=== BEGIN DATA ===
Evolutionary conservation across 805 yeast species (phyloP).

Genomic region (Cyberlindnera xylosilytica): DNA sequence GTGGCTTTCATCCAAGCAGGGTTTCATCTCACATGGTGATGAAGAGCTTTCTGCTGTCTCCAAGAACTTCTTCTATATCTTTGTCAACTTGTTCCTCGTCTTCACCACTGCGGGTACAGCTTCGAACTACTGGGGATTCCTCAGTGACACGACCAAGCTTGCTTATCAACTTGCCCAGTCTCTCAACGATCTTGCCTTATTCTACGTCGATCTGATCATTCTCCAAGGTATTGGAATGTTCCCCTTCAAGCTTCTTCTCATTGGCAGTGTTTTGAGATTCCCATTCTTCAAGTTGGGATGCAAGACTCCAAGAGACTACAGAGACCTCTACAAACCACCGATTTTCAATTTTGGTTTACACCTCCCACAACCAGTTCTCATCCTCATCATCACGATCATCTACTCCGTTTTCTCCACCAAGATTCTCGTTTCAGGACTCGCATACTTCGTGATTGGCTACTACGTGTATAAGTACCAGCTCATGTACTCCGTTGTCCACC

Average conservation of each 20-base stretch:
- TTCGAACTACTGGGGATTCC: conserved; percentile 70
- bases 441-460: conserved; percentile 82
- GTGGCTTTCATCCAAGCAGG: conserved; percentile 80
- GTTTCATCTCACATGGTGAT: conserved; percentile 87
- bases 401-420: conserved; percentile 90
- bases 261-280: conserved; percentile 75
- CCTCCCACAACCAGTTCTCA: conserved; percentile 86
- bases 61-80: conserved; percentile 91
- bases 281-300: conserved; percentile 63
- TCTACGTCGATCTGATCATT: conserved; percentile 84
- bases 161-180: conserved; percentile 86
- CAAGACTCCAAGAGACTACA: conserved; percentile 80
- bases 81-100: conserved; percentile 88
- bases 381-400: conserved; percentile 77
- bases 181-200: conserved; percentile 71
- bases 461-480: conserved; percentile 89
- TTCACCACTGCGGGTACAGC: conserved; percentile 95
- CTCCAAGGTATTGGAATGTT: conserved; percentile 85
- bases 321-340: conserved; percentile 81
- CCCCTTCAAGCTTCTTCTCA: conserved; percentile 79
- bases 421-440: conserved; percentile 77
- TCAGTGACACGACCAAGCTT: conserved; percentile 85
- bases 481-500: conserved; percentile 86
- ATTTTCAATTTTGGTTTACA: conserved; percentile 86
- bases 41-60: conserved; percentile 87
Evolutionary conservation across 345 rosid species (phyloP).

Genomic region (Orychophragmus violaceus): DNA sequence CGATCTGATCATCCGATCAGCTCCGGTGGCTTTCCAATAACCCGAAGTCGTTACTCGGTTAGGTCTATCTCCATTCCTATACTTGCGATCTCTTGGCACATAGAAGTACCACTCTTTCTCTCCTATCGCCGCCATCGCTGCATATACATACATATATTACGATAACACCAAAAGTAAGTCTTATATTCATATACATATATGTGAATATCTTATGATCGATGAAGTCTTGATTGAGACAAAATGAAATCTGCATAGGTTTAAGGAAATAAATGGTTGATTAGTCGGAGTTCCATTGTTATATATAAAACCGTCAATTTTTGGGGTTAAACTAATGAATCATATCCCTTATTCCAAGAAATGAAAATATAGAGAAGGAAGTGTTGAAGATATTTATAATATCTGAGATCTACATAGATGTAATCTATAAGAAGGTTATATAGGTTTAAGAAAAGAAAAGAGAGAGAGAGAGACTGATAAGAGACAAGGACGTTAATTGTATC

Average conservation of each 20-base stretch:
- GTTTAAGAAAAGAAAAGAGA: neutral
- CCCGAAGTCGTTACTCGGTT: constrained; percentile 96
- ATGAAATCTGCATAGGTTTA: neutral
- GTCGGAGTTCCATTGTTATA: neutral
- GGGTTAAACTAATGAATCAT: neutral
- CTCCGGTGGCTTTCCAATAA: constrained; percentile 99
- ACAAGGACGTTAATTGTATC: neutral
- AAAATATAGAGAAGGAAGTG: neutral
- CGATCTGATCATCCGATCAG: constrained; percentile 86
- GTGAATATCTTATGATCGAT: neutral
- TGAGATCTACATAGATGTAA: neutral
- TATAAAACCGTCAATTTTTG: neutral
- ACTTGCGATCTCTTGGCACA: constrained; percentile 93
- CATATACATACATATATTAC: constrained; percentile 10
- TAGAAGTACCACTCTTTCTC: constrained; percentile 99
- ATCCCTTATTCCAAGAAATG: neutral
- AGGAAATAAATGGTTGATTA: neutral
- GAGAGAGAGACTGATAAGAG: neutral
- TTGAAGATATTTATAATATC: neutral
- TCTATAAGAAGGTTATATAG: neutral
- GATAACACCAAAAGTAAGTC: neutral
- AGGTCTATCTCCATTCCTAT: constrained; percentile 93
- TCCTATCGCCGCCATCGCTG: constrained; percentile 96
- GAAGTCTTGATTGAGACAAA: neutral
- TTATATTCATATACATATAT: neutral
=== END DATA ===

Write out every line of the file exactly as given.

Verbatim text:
Evolutionary conservation across 805 yeast species (phyloP).

Genomic region (Cyberlindnera xylosilytica): DNA sequence GTGGCTTTCATCCAAGCAGGGTTTCATCTCACATGGTGATGAAGAGCTTTCTGCTGTCTCCAAGAACTTCTTCTATATCTTTGTCAACTTGTTCCTCGTCTTCACCACTGCGGGTACAGCTTCGAACTACTGGGGATTCCTCAGTGACACGACCAAGCTTGCTTATCAACTTGCCCAGTCTCTCAACGATCTTGCCTTATTCTACGTCGATCTGATCATTCTCCAAGGTATTGGAATGTTCCCCTTCAAGCTTCTTCTCATTGGCAGTGTTTTGAGATTCCCATTCTTCAAGTTGGGATGCAAGACTCCAAGAGACTACAGAGACCTCTACAAACCACCGATTTTCAATTTTGGTTTACACCTCCCACAACCAGTTCTCATCCTCATCATCACGATCATCTACTCCGTTTTCTCCACCAAGATTCTCGTTTCAGGACTCGCATACTTCGTGATTGGCTACTACGTGTATAAGTACCAGCTCATGTACTCCGTTGTCCACC

Average conservation of each 20-base stretch:
- TTCGAACTACTGGGGATTCC: conserved; percentile 70
- bases 441-460: conserved; percentile 82
- GTGGCTTTCATCCAAGCAGG: conserved; percentile 80
- GTTTCATCTCACATGGTGAT: conserved; percentile 87
- bases 401-420: conserved; percentile 90
- bases 261-280: conserved; percentile 75
- CCTCCCACAACCAGTTCTCA: conserved; percentile 86
- bases 61-80: conserved; percentile 91
- bases 281-300: conserved; percentile 63
- TCTACGTCGATCTGATCATT: conserved; percentile 84
- bases 161-180: conserved; percentile 86
- CAAGACTCCAAGAGACTACA: conserved; percentile 80
- bases 81-100: conserved; percentile 88
- bases 381-400: conserved; percentile 77
- bases 181-200: conserved; percentile 71
- bases 461-480: conserved; percentile 89
- TTCACCACTGCGGGTACAGC: conserved; percentile 95
- CTCCAAGGTATTGGAATGTT: conserved; percentile 85
- bases 321-340: conserved; percentile 81
- CCCCTTCAAGCTTCTTCTCA: conserved; percentile 79
- bases 421-440: conserved; percentile 77
- TCAGTGACACGACCAAGCTT: conserved; percentile 85
- bases 481-500: conserved; percentile 86
- ATTTTCAATTTTGGTTTACA: conserved; percentile 86
- bases 41-60: conserved; percentile 87
Evolutionary conservation across 345 rosid species (phyloP).

Genomic region (Orychophragmus violaceus): DNA sequence CGATCTGATCATCCGATCAGCTCCGGTGGCTTTCCAATAACCCGAAGTCGTTACTCGGTTAGGTCTATCTCCATTCCTATACTTGCGATCTCTTGGCACATAGAAGTACCACTCTTTCTCTCCTATCGCCGCCATCGCTGCATATACATACATATATTACGATAACACCAAAAGTAAGTCTTATATTCATATACATATATGTGAATATCTTATGATCGATGAAGTCTTGATTGAGACAAAATGAAATCTGCATAGGTTTAAGGAAATAAATGGTTGATTAGTCGGAGTTCCATTGTTATATATAAAACCGTCAATTTTTGGGGTTAAACTAATGAATCATATCCCTTATTCCAAGAAATGAAAATATAGAGAAGGAAGTGTTGAAGATATTTATAATATCTGAGATCTACATAGATGTAATCTATAAGAAGGTTATATAGGTTTAAGAAAAGAAAAGAGAGAGAGAGAGACTGATAAGAGACAAGGACGTTAATTGTATC

Average conservation of each 20-base stretch:
- GTTTAAGAAAAGAAAAGAGA: neutral
- CCCGAAGTCGTTACTCGGTT: constrained; percentile 96
- ATGAAATCTGCATAGGTTTA: neutral
- GTCGGAGTTCCATTGTTATA: neutral
- GGGTTAAACTAATGAATCAT: neutral
- CTCCGGTGGCTTTCCAATAA: constrained; percentile 99
- ACAAGGACGTTAATTGTATC: neutral
- AAAATATAGAGAAGGAAGTG: neutral
- CGATCTGATCATCCGATCAG: constrained; percentile 86
- GTGAATATCTTATGATCGAT: neutral
- TGAGATCTACATAGATGTAA: neutral
- TATAAAACCGTCAATTTTTG: neutral
- ACTTGCGATCTCTTGGCACA: constrained; percentile 93
- CATATACATACATATATTAC: constrained; percentile 10
- TAGAAGTACCACTCTTTCTC: constrained; percentile 99
- ATCCCTTATTCCAAGAAATG: neutral
- AGGAAATAAATGGTTGATTA: neutral
- GAGAGAGAGACTGATAAGAG: neutral
- TTGAAGATATTTATAATATC: neutral
- TCTATAAGAAGGTTATATAG: neutral
- GATAACACCAAAAGTAAGTC: neutral
- AGGTCTATCTCCATTCCTAT: constrained; percentile 93
- TCCTATCGCCGCCATCGCTG: constrained; percentile 96
- GAAGTCTTGATTGAGACAAA: neutral
- TTATATTCATATACATATAT: neutral